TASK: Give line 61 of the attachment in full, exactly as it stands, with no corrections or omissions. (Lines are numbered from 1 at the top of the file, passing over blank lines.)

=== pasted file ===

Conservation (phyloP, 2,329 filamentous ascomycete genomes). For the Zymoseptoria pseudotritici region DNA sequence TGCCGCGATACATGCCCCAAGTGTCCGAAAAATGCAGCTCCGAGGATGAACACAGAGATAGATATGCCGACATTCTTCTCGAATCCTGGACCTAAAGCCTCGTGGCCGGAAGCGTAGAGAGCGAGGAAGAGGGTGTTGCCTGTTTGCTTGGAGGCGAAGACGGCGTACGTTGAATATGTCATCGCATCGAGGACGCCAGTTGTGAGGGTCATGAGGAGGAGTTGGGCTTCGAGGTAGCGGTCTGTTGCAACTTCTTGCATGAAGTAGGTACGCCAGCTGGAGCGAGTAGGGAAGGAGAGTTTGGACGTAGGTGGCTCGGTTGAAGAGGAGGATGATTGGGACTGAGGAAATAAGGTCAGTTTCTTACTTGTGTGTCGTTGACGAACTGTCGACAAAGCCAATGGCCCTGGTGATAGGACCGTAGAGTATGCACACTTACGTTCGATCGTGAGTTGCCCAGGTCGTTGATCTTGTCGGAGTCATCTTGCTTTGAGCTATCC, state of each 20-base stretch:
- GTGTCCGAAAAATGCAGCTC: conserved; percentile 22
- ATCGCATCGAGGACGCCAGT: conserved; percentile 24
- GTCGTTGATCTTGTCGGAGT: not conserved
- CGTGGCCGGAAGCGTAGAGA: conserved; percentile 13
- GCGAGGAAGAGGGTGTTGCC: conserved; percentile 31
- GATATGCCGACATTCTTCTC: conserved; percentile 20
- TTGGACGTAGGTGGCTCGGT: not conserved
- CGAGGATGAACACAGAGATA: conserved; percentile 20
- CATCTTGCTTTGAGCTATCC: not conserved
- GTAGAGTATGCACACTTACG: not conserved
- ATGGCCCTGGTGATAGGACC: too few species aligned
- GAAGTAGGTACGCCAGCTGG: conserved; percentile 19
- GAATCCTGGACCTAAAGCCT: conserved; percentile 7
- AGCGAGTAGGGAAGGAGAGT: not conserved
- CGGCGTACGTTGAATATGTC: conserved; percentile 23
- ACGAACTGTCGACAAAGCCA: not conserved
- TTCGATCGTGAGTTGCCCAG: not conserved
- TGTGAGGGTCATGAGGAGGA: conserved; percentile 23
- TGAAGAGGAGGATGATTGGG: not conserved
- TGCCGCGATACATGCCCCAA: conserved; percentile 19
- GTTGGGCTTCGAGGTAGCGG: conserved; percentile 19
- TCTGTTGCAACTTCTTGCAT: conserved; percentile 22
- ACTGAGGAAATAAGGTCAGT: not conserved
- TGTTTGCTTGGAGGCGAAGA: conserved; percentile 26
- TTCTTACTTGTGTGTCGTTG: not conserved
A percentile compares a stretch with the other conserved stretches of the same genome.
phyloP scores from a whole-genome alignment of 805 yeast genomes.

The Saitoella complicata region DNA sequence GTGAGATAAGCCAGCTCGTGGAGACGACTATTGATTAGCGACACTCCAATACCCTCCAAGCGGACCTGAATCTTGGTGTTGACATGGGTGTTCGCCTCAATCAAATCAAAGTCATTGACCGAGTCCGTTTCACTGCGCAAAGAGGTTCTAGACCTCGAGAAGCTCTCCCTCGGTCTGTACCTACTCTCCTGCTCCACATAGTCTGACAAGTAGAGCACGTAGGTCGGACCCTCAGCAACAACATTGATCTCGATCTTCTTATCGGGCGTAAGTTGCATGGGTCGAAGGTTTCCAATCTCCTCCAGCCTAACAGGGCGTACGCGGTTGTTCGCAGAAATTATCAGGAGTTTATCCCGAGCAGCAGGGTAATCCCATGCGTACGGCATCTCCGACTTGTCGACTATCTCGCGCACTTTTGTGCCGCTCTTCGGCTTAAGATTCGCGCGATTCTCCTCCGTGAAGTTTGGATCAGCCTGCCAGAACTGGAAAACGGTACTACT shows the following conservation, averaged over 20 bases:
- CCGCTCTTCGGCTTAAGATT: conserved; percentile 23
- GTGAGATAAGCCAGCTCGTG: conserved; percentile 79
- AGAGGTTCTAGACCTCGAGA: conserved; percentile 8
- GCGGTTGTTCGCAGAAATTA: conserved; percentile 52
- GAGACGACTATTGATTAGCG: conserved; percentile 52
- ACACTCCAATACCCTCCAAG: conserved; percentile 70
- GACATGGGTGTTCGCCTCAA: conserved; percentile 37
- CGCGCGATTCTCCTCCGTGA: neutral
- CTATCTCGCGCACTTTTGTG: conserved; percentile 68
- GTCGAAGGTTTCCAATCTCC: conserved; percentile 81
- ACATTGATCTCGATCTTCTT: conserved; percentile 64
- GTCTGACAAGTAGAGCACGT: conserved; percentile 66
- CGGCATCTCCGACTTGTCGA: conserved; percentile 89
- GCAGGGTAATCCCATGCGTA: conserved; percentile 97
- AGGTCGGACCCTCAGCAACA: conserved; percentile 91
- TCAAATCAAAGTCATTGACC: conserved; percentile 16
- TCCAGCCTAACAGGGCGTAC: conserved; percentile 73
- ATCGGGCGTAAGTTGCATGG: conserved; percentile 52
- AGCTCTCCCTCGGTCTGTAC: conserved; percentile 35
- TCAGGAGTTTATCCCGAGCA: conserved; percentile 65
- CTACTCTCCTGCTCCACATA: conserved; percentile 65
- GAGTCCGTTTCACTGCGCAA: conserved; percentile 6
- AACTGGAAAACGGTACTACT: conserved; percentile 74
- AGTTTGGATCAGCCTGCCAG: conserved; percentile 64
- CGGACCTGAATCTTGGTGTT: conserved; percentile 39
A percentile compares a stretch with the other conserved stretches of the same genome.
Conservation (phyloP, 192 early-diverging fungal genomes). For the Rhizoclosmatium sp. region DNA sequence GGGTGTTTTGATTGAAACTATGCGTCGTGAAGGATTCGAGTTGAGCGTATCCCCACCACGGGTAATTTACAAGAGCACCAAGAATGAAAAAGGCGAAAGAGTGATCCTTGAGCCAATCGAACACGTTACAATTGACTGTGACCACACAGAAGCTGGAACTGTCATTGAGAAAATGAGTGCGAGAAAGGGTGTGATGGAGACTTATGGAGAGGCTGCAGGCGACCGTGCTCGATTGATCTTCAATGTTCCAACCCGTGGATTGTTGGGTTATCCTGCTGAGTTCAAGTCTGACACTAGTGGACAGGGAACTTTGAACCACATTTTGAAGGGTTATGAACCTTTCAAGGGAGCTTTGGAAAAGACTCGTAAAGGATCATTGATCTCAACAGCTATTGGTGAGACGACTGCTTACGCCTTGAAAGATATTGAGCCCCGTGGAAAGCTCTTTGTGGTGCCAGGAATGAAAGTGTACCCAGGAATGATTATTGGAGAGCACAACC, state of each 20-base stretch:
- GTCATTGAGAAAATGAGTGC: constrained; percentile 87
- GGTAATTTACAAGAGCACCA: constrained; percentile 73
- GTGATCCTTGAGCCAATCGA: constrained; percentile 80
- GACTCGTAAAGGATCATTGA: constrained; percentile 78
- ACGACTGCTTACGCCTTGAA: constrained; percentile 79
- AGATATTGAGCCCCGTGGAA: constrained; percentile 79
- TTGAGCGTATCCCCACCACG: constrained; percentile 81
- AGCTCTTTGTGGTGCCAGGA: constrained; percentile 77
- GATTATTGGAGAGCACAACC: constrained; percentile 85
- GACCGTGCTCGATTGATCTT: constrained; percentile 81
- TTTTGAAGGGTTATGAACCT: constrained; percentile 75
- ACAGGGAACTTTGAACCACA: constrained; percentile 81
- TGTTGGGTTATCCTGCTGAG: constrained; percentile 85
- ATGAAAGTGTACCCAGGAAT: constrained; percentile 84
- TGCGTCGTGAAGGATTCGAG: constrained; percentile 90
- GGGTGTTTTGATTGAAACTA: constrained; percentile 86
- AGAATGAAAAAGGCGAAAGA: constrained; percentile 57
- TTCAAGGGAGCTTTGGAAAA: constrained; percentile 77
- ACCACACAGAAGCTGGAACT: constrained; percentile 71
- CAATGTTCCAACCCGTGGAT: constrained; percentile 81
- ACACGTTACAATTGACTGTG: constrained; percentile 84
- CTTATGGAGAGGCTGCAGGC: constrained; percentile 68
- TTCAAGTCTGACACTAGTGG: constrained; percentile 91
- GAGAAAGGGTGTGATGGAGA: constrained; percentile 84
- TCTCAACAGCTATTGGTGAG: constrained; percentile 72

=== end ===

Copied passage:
- ACGACTGCTTACGCCTTGAA: constrained; percentile 79